Let’s Encrypt recently celebrated their one billionth certificate. That’s over 190 million websites currently secured, and thirteen full-time staff. The annual budget for Lets Encrypt is an eye-watering $3.3+ million, covered by sponsors like Mozilla, Google, Facebook, and the EFF.
A cynic might ask if we need to rewind the counter by the three million certificates Let’s Encrypt recently announced they are revoking as a result of a temporary security bug. That bug was in the handling of the Certificate Authority Authorization (CAA) security extension. CAA is a recent addition to the X.509 standard. A domain owner opts in by setting a CAA field in their DNS records, specifying a particular CA that is authorized to issue certificates for their domain. It’s absolutely required that when a CA issues a new certificate, it checks for a CAA record, and must refuse to issue the certificate if a different authority is listed in the CAA record.
The CAA specification specifies eight hours as the maximum time to cache the CAA check. Let’s Encrypt uses a similar automated process to determine domain ownership, and considers those results to be valid for 30 days. There is a corner case where the Let’s Encrypt validation is still valid, but the CAA check needs to be re-performed. For certificates that cover multiple domains, that check would need to be performed for each domain before the certificate can be issued. Rather validating each domain’s CAA record, the Let’s Encrypt validation system was checking one of those domain names multiple times. The problem was caught and fixed on the 28th.
The original announcement gave administrators 36 hours to manually renew their affected certificates. While just over half of the three million target certificates have been revoked, an additional grace period has been extended for the over a million certs that are still in use. Just to be clear, there aren’t over a million bad certificates in the wild, and in fact, only 445 certificates were minted that should have been prevented by a proper CAA check.
Apache Tomcat, the open source Java-based HTTP server, has had a vulnerability for something like 13 years. AJP, the Apache JServ Protocol, is a binary protocol designed for server-to-server communication. An example use case would be an Apache HTTP server running on the same host as Tomcat. Apache would serve static files, and use AJP to proxy dynamic requests to the Tomcat server.
Ghostcat, CVE-2020-1938, is essentially a default configuration issue. AJP was never designed to be exposed to untrusted clients, but the default Tomcat configuration enables the AJP connector and binds it to all interfaces. An attacker can craft an AJP request that allows them to read the raw contents of webapp files. This means database credentials, configuration files, and more. If the application is configured to allow file uploads, and that upload location is in the folder accessible to the attacker, the result is a full remote code execution exploit chain for any attacker.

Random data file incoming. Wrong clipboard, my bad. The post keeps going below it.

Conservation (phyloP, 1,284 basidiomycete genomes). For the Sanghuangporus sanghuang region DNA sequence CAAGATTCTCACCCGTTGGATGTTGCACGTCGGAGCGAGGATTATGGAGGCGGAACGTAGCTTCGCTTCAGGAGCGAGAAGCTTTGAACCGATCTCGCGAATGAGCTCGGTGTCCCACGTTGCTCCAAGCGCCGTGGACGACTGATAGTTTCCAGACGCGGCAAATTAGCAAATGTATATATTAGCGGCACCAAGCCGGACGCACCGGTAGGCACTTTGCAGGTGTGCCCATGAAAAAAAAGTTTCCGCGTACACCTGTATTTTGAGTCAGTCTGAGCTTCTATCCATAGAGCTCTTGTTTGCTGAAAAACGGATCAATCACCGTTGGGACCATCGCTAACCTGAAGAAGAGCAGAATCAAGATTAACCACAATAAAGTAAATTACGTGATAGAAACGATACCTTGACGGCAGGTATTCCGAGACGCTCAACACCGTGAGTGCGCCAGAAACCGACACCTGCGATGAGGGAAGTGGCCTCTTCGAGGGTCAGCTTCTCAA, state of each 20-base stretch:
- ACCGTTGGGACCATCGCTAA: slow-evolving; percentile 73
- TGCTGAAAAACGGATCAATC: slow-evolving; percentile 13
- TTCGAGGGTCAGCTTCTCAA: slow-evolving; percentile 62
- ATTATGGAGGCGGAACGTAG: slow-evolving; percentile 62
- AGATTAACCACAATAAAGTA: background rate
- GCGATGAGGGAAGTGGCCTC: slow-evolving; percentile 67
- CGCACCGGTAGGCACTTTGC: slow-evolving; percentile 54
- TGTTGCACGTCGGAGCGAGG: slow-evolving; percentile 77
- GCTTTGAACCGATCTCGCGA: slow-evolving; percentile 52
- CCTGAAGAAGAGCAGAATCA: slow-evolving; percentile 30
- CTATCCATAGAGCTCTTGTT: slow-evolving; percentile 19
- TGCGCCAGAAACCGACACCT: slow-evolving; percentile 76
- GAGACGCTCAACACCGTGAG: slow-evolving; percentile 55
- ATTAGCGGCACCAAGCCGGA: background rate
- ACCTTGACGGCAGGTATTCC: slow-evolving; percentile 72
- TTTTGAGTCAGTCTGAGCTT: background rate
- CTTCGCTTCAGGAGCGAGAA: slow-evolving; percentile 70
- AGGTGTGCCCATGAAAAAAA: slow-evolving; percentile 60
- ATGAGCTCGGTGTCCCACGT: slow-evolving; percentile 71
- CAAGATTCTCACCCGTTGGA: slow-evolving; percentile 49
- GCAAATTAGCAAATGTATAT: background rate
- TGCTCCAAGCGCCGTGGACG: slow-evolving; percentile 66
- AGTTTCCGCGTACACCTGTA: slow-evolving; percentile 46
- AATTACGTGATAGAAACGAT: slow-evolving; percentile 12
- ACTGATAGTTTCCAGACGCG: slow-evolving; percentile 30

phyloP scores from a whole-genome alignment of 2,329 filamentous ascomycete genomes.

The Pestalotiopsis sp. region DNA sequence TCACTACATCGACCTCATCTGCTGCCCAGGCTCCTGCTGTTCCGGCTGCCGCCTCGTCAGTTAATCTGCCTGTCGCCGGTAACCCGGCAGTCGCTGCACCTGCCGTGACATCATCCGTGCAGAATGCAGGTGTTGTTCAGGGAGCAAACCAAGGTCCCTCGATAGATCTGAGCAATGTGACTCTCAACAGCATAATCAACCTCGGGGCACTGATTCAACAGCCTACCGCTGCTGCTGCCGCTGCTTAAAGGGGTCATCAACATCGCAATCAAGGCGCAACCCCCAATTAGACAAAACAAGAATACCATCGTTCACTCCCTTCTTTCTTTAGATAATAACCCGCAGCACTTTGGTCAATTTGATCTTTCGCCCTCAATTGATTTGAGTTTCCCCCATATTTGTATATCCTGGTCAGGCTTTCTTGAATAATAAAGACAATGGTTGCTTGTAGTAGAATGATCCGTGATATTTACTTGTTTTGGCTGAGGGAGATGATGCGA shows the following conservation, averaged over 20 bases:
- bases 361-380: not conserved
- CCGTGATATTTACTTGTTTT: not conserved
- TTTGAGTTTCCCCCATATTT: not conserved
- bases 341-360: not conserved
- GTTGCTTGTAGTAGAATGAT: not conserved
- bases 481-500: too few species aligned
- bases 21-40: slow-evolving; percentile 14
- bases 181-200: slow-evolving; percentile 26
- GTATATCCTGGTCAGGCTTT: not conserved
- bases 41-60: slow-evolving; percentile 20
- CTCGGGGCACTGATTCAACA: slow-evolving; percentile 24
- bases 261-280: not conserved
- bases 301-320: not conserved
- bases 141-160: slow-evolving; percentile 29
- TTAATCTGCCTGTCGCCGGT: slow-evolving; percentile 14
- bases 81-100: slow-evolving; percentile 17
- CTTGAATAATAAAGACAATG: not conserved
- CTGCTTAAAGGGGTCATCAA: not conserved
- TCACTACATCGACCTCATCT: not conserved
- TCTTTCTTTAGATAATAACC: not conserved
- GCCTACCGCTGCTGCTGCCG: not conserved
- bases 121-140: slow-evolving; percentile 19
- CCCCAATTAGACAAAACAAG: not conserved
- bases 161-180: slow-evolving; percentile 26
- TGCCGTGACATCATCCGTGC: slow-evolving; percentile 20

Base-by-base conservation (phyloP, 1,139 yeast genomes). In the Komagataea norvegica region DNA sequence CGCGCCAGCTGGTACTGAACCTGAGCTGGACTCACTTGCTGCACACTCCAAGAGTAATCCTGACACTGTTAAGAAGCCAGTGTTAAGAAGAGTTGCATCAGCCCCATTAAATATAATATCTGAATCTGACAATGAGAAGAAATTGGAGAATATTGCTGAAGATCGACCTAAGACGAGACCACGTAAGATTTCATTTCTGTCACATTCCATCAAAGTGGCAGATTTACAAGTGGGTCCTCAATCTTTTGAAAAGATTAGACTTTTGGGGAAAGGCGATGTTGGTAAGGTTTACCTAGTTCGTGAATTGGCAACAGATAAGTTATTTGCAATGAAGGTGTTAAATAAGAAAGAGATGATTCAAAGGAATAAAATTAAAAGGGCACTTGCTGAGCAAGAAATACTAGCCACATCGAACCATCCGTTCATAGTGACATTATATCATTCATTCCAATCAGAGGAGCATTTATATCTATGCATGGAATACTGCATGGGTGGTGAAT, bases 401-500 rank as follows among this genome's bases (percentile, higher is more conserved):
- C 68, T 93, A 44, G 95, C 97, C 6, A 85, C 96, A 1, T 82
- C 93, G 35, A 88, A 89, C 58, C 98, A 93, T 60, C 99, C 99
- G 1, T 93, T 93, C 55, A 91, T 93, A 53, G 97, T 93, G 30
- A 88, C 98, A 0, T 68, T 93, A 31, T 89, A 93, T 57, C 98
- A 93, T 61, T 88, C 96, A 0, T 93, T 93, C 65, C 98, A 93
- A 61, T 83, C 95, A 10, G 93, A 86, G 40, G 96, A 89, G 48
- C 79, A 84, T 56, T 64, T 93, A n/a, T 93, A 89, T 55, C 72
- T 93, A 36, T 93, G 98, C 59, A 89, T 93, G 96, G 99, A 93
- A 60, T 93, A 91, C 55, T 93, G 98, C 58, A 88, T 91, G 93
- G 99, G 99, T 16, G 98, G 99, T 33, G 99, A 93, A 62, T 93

The official recommendation is to disable AJP if you’re not using it, or bind it to localhost if you must use it. At this point, it’s negligence to leave ports exposed to the internet that aren’t being used.
Have I Been P0wned
You may remember our coverage of [Troy Hunt] over at haveibeenpwned.com. He had made the decision to sell HIBP, as a result of the strain of running the project solo for years. In a recent blog post, [Troy] reveals the one thing more exhausting that running HIBP: trying to sell it. After a potential buyer was chosen, and the deal was nearly sealed, the potential buyer went through a restructuring. At the end of the day, the purchase no longer made sense for either party, and they both walked away, leaving HIBP independent. It sounds like the process was stressful enough that HIBP will remain a independent entity for the foreseeable future.
You Were Warned
Ridl Me This, Chrome
We’ve seen an abundance of speculative execution vulnerabilities over the last couple of years. While these problems are technically interesting, there has been a bit of a shortage of real-world attacks that leverage those vulnerabilities. Well, thanks to a post over at Google’s Project Zero, that dearth has come to an end. This attack is a sandbox escape, meaning it requires a vulnerability in the Chrome JS engine to be able to pull it off.
To understand how Ridl plays into this picture, we have to talk about how the Chrome sandbox works. Each renderer thread runs with essentially zero system privileges, and sends requests through Mojo, an inter-process communication system. Mojo uses a 128 bit numbering system to both identify and secure those IPC endpoints.
Once an attacker has taken over the unprivileged sandbox process, the next step is to figure out the port name of an un-sandboxed Mojo port. The trick is to get that privileged process to access its Mojo port name repeatedly, and then capture an access using Ridl. Once the port is known, the attacker has essentially escaped the sandbox.
The whole read is interesting, and serves as a great example of the sorts of attacks enabled by speculative execution leaks.